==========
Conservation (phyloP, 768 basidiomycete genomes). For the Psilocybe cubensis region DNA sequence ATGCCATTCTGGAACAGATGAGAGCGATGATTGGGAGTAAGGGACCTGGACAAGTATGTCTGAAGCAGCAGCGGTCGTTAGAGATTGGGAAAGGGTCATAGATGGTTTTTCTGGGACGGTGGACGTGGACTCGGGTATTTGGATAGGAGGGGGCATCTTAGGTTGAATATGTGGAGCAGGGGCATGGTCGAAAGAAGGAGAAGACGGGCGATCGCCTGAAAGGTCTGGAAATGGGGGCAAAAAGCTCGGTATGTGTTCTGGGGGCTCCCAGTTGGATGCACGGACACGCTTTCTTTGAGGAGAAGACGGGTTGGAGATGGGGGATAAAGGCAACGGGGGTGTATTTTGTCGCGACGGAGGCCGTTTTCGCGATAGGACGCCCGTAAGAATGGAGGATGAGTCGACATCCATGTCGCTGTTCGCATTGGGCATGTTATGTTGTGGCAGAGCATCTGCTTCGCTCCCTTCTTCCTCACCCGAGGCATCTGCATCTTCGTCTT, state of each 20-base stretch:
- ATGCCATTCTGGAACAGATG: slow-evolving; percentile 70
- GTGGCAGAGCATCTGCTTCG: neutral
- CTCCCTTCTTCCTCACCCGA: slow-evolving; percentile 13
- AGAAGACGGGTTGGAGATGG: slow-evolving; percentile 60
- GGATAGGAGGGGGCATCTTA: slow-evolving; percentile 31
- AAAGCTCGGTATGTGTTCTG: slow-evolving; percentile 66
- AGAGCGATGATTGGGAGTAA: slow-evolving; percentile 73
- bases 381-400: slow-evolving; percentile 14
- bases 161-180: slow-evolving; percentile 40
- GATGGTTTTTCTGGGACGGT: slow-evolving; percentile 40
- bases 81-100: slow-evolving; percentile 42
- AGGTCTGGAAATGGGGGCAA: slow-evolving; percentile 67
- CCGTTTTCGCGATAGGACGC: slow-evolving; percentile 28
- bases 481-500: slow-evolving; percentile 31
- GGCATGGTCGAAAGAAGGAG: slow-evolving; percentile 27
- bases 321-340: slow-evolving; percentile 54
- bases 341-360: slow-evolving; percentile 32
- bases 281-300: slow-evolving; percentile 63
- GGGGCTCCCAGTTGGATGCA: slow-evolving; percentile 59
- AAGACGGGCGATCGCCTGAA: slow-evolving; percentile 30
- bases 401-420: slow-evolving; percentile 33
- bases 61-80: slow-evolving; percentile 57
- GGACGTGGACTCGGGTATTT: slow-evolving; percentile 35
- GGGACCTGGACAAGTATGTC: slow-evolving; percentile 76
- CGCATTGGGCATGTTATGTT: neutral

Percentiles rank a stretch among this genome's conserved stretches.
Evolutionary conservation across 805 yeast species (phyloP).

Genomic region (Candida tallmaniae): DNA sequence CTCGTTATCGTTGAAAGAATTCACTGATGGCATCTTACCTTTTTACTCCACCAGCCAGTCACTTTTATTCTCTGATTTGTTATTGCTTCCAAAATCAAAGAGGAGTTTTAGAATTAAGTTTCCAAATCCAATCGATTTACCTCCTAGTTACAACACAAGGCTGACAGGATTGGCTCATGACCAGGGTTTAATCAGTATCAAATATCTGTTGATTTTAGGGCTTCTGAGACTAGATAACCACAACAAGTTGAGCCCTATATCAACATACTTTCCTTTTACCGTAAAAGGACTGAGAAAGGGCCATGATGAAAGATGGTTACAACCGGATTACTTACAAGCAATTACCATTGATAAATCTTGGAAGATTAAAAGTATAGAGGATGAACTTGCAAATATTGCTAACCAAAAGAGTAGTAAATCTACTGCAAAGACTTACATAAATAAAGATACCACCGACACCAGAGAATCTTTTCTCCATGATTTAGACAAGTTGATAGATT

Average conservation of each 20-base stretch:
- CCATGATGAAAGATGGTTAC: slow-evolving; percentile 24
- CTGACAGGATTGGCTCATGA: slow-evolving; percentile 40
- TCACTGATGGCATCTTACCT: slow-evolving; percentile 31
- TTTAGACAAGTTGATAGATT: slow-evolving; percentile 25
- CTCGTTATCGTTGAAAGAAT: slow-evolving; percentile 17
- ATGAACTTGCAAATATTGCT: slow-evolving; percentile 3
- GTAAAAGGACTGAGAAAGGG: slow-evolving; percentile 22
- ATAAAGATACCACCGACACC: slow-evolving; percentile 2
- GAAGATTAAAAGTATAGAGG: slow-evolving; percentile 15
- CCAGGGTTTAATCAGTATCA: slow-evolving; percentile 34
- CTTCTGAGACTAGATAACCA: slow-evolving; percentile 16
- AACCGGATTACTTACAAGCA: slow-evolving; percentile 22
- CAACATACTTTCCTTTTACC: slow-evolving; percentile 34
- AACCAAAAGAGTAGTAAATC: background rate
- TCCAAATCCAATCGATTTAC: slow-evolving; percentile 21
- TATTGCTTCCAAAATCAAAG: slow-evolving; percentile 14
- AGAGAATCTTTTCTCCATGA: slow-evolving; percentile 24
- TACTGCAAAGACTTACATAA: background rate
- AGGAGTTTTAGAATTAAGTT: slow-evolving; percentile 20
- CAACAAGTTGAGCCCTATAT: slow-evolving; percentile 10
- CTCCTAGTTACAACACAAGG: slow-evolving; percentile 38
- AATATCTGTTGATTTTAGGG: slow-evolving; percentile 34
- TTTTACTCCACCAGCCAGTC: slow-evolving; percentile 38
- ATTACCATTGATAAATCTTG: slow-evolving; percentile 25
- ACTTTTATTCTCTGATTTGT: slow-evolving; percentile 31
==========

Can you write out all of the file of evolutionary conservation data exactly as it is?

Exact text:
Conservation (phyloP, 768 basidiomycete genomes). For the Psilocybe cubensis region DNA sequence ATGCCATTCTGGAACAGATGAGAGCGATGATTGGGAGTAAGGGACCTGGACAAGTATGTCTGAAGCAGCAGCGGTCGTTAGAGATTGGGAAAGGGTCATAGATGGTTTTTCTGGGACGGTGGACGTGGACTCGGGTATTTGGATAGGAGGGGGCATCTTAGGTTGAATATGTGGAGCAGGGGCATGGTCGAAAGAAGGAGAAGACGGGCGATCGCCTGAAAGGTCTGGAAATGGGGGCAAAAAGCTCGGTATGTGTTCTGGGGGCTCCCAGTTGGATGCACGGACACGCTTTCTTTGAGGAGAAGACGGGTTGGAGATGGGGGATAAAGGCAACGGGGGTGTATTTTGTCGCGACGGAGGCCGTTTTCGCGATAGGACGCCCGTAAGAATGGAGGATGAGTCGACATCCATGTCGCTGTTCGCATTGGGCATGTTATGTTGTGGCAGAGCATCTGCTTCGCTCCCTTCTTCCTCACCCGAGGCATCTGCATCTTCGTCTT, state of each 20-base stretch:
- ATGCCATTCTGGAACAGATG: slow-evolving; percentile 70
- GTGGCAGAGCATCTGCTTCG: neutral
- CTCCCTTCTTCCTCACCCGA: slow-evolving; percentile 13
- AGAAGACGGGTTGGAGATGG: slow-evolving; percentile 60
- GGATAGGAGGGGGCATCTTA: slow-evolving; percentile 31
- AAAGCTCGGTATGTGTTCTG: slow-evolving; percentile 66
- AGAGCGATGATTGGGAGTAA: slow-evolving; percentile 73
- bases 381-400: slow-evolving; percentile 14
- bases 161-180: slow-evolving; percentile 40
- GATGGTTTTTCTGGGACGGT: slow-evolving; percentile 40
- bases 81-100: slow-evolving; percentile 42
- AGGTCTGGAAATGGGGGCAA: slow-evolving; percentile 67
- CCGTTTTCGCGATAGGACGC: slow-evolving; percentile 28
- bases 481-500: slow-evolving; percentile 31
- GGCATGGTCGAAAGAAGGAG: slow-evolving; percentile 27
- bases 321-340: slow-evolving; percentile 54
- bases 341-360: slow-evolving; percentile 32
- bases 281-300: slow-evolving; percentile 63
- GGGGCTCCCAGTTGGATGCA: slow-evolving; percentile 59
- AAGACGGGCGATCGCCTGAA: slow-evolving; percentile 30
- bases 401-420: slow-evolving; percentile 33
- bases 61-80: slow-evolving; percentile 57
- GGACGTGGACTCGGGTATTT: slow-evolving; percentile 35
- GGGACCTGGACAAGTATGTC: slow-evolving; percentile 76
- CGCATTGGGCATGTTATGTT: neutral

Percentiles rank a stretch among this genome's conserved stretches.
Evolutionary conservation across 805 yeast species (phyloP).

Genomic region (Candida tallmaniae): DNA sequence CTCGTTATCGTTGAAAGAATTCACTGATGGCATCTTACCTTTTTACTCCACCAGCCAGTCACTTTTATTCTCTGATTTGTTATTGCTTCCAAAATCAAAGAGGAGTTTTAGAATTAAGTTTCCAAATCCAATCGATTTACCTCCTAGTTACAACACAAGGCTGACAGGATTGGCTCATGACCAGGGTTTAATCAGTATCAAATATCTGTTGATTTTAGGGCTTCTGAGACTAGATAACCACAACAAGTTGAGCCCTATATCAACATACTTTCCTTTTACCGTAAAAGGACTGAGAAAGGGCCATGATGAAAGATGGTTACAACCGGATTACTTACAAGCAATTACCATTGATAAATCTTGGAAGATTAAAAGTATAGAGGATGAACTTGCAAATATTGCTAACCAAAAGAGTAGTAAATCTACTGCAAAGACTTACATAAATAAAGATACCACCGACACCAGAGAATCTTTTCTCCATGATTTAGACAAGTTGATAGATT

Average conservation of each 20-base stretch:
- CCATGATGAAAGATGGTTAC: slow-evolving; percentile 24
- CTGACAGGATTGGCTCATGA: slow-evolving; percentile 40
- TCACTGATGGCATCTTACCT: slow-evolving; percentile 31
- TTTAGACAAGTTGATAGATT: slow-evolving; percentile 25
- CTCGTTATCGTTGAAAGAAT: slow-evolving; percentile 17
- ATGAACTTGCAAATATTGCT: slow-evolving; percentile 3
- GTAAAAGGACTGAGAAAGGG: slow-evolving; percentile 22
- ATAAAGATACCACCGACACC: slow-evolving; percentile 2
- GAAGATTAAAAGTATAGAGG: slow-evolving; percentile 15
- CCAGGGTTTAATCAGTATCA: slow-evolving; percentile 34
- CTTCTGAGACTAGATAACCA: slow-evolving; percentile 16
- AACCGGATTACTTACAAGCA: slow-evolving; percentile 22
- CAACATACTTTCCTTTTACC: slow-evolving; percentile 34
- AACCAAAAGAGTAGTAAATC: background rate
- TCCAAATCCAATCGATTTAC: slow-evolving; percentile 21
- TATTGCTTCCAAAATCAAAG: slow-evolving; percentile 14
- AGAGAATCTTTTCTCCATGA: slow-evolving; percentile 24
- TACTGCAAAGACTTACATAA: background rate
- AGGAGTTTTAGAATTAAGTT: slow-evolving; percentile 20
- CAACAAGTTGAGCCCTATAT: slow-evolving; percentile 10
- CTCCTAGTTACAACACAAGG: slow-evolving; percentile 38
- AATATCTGTTGATTTTAGGG: slow-evolving; percentile 34
- TTTTACTCCACCAGCCAGTC: slow-evolving; percentile 38
- ATTACCATTGATAAATCTTG: slow-evolving; percentile 25
- ACTTTTATTCTCTGATTTGT: slow-evolving; percentile 31